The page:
We are developing the social individualist meta-context for the future. From the very serious to the extremely frivolous... lets see what is on the mind of the Samizdata people.

Samizdata, derived from Samizdat /n. - a system of clandestine publication of banned literature in the USSR [Russ.,= self-publishing house]

How time flies…

On November 2nd 2001, we started scribbling random thoughts on this blog. My goodness, how much the world has change since then, and us along with it.

Defending the Billionaires

Nobody gets to the vast levels of wealth of someone like Bezos without being a gangster. Nobody.

Once again, someone is here to give voice to the voiceless: the poor, underrepresented billionaires who cannot defend themselves.

My disinterest in arguing with you could only be described as “sexual” in intensity. Go rant on your own blog.

          — A famous internet personality

Those are three choice quotes from an argument I got into on the popular blog of a popular San Franciscan. He was a shareholder and early employee of the first company to make a commercial web browser, became quite wealthy in the IPO, and then proceeded to buy a nightclub, and later a pizza parlor next to the nightclub. He also writes regularly, with undisguised loathing, of his distaste for wealthy people.

You can find the original argument using a search engine, but I do not care to direct people to it, and would prefer that you not look, and that if you do, that you leave it unmolested. There is no point in trying to educate those who do not wish to learn; it is generally a waste of time, and I don’t actually enjoy irritating people even if they are themselves less than perfectly civilized. The blog owner suggested I “[g]o rant on [my] own blog”, and so here I am.

The conversation that triggered the “ranting” which I reproduce below suggested, among other things, that the fact that Jeff Bezos is rich is evidence in itself that he’s a bad person, that it is impossible to get rich without foul means, etc. (In other words, it suggested the usual array of collectivist arguments for why envy of wealth should be a guide to political policy.)

The comments also implied that it is horrible that anyone would come to the defense of a wealthy entrepreneur, that one must be a terrible person to defend people who are so clearly not in need of defense. Let me, then, be that horrible person. I think that anyone who is slighted for no reason beyond bigotry and envy deserves defense — indeed, that such defense is necessary for a functioning society.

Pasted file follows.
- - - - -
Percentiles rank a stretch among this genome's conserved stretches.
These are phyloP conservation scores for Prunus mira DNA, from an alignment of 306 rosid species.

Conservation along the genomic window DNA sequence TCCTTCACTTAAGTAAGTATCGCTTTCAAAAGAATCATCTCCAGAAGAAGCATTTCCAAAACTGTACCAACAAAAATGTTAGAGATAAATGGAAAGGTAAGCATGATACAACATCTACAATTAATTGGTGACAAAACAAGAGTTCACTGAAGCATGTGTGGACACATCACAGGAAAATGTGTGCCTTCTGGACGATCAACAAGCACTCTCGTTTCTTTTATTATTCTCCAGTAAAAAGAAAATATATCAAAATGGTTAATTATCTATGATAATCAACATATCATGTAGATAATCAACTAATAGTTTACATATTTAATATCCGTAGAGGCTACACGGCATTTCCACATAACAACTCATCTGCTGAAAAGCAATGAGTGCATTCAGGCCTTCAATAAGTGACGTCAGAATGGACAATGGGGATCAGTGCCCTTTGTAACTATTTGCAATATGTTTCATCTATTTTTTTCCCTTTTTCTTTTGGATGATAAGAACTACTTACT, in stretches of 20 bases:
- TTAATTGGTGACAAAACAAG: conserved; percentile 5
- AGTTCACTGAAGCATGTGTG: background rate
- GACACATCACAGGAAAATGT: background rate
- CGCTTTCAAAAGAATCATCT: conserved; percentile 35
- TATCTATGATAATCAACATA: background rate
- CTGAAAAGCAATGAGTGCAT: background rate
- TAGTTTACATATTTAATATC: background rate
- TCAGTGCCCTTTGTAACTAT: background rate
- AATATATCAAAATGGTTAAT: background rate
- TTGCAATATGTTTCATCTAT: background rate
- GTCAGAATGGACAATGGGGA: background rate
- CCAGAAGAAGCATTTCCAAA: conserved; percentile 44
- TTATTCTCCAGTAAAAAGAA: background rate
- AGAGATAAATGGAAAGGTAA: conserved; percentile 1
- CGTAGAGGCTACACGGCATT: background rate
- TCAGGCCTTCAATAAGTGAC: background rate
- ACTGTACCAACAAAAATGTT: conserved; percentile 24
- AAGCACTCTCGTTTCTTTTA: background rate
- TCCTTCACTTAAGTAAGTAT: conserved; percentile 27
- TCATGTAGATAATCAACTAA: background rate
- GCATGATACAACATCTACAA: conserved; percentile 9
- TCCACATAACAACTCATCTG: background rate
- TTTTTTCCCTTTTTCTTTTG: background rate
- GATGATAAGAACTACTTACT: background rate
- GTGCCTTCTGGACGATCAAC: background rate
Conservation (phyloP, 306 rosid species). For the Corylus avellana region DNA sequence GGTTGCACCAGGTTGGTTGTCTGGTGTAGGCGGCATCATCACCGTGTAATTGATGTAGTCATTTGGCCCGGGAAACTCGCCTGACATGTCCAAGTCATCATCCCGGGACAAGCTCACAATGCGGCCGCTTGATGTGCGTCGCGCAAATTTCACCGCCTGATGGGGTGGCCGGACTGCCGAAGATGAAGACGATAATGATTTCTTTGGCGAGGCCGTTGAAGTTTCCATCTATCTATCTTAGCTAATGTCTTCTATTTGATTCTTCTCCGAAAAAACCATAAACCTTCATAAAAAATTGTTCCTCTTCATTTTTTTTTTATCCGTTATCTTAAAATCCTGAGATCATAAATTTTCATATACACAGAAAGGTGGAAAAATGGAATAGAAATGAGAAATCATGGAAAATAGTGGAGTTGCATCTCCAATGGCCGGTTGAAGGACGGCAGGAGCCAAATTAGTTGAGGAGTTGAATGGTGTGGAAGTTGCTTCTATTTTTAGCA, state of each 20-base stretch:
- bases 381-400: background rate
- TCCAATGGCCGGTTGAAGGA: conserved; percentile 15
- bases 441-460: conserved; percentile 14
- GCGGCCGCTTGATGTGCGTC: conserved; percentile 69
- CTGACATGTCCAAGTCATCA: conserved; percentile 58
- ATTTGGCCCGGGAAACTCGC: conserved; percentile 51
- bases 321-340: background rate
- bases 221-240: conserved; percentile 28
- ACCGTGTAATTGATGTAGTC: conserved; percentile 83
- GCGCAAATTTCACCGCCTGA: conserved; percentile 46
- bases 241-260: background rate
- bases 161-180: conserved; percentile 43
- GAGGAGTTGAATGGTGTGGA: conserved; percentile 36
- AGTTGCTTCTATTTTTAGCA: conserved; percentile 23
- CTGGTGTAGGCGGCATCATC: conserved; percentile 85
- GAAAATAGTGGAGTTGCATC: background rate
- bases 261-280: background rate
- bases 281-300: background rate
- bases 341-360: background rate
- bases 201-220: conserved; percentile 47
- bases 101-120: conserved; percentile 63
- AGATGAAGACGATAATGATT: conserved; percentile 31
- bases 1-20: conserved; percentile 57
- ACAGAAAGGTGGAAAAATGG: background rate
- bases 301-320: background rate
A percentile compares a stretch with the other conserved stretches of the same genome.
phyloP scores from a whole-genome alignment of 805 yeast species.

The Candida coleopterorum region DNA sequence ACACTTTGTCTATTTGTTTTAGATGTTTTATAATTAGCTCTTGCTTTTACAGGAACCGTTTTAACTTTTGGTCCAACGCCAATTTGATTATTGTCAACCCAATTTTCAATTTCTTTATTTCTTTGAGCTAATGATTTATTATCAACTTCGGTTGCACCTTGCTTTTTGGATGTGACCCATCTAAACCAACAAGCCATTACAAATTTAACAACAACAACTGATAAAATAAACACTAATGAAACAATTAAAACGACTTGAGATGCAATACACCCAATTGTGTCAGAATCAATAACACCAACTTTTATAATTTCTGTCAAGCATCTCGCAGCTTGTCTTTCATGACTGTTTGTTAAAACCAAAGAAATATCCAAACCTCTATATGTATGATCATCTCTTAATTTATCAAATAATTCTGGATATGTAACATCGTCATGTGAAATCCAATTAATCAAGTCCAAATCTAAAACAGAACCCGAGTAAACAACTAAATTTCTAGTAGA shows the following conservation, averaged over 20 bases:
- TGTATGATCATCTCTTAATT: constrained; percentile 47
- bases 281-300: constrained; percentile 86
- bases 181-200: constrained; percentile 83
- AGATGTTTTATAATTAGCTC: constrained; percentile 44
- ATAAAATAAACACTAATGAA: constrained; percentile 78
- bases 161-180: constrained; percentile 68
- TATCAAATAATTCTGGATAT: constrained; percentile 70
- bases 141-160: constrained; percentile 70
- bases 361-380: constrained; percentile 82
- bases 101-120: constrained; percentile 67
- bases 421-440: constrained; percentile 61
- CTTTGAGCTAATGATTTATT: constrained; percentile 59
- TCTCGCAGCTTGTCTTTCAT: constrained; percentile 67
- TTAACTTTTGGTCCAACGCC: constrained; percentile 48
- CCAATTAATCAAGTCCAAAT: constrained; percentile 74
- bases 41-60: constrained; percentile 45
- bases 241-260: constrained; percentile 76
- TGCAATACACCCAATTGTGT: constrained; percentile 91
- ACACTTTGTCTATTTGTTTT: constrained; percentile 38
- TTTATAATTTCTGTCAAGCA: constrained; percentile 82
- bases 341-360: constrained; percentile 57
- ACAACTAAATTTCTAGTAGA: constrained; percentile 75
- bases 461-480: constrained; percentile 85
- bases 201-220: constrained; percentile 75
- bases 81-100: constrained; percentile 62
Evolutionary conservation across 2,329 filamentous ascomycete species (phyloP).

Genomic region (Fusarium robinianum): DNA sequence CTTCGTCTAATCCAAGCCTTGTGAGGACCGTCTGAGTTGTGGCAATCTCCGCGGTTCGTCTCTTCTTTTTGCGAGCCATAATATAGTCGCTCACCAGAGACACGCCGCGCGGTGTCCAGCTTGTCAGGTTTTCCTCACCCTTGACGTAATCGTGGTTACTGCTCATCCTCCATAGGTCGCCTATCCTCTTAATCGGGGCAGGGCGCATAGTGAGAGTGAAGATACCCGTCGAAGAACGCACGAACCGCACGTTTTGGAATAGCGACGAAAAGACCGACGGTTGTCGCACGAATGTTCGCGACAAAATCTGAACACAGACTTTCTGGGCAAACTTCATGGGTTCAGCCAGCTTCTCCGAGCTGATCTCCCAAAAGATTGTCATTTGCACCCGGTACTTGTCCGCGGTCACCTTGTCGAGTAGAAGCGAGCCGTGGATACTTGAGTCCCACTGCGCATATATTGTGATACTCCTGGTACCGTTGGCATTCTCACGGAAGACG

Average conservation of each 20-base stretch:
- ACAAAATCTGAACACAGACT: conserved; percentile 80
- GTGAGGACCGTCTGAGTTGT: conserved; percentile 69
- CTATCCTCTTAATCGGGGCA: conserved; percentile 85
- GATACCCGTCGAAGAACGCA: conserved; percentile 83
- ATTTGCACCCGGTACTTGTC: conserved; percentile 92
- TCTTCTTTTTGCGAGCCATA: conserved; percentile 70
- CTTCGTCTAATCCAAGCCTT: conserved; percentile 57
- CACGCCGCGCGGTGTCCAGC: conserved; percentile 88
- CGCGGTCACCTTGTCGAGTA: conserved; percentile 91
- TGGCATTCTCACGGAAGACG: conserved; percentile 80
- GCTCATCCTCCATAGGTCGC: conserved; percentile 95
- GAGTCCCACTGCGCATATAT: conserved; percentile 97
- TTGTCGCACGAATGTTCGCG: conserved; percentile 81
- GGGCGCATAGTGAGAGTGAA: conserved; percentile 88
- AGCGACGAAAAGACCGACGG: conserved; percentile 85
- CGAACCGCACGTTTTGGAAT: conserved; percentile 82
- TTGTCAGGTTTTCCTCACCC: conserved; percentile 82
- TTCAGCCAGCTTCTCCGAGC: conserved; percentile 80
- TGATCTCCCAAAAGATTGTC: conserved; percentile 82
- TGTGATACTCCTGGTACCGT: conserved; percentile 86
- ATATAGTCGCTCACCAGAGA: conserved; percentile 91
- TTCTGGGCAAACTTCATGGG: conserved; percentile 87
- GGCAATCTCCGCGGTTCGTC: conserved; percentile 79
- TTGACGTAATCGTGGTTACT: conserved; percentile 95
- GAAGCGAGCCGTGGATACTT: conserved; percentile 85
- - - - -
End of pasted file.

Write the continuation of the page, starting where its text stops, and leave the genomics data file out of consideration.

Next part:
Here, then, are (lightly edited) my comments from the thread. I’ve separated the individual comments with horizontal rules. If you are a regular on this blog, you may accurately guess the content of my counterparty’s brief and non-substantive comments without reading them.


I always thought that envy was a vice, not a virtue, but I guess people are into reveling in it anyway.


I’ve found fairly few of the “Eat the Rich!” crowd who are actually virtuous, but boy do they do a good job getting angry with others for the “crime” of having earned more money. Such people also pretend it is a virtue to criticize business people for existing, and rich people for having their money, as though it was all a zero sum game, which of course it isn’t — the game isn’t even remotely zero sum. The world’s total supply of goods and services is not, after all, fixed, so it is not the case that one person having more means another has less.

Many of these adherents to the practice of vigorous public expression of thinly disguised envy are even fairly rich people themselves, even have businesses, but naturally they think of themselves as virtuous and anyone who has more money than them as being remarkably evil, or at least, so they proclaim in public. Somehow their own stores and restaurants and factories and the like aren’t evil, though, only other people’s are. (“I run a nice honest business, but he’s got more money than me, so he must be terribly, terribly bad” certainly reads a great deal like envy.)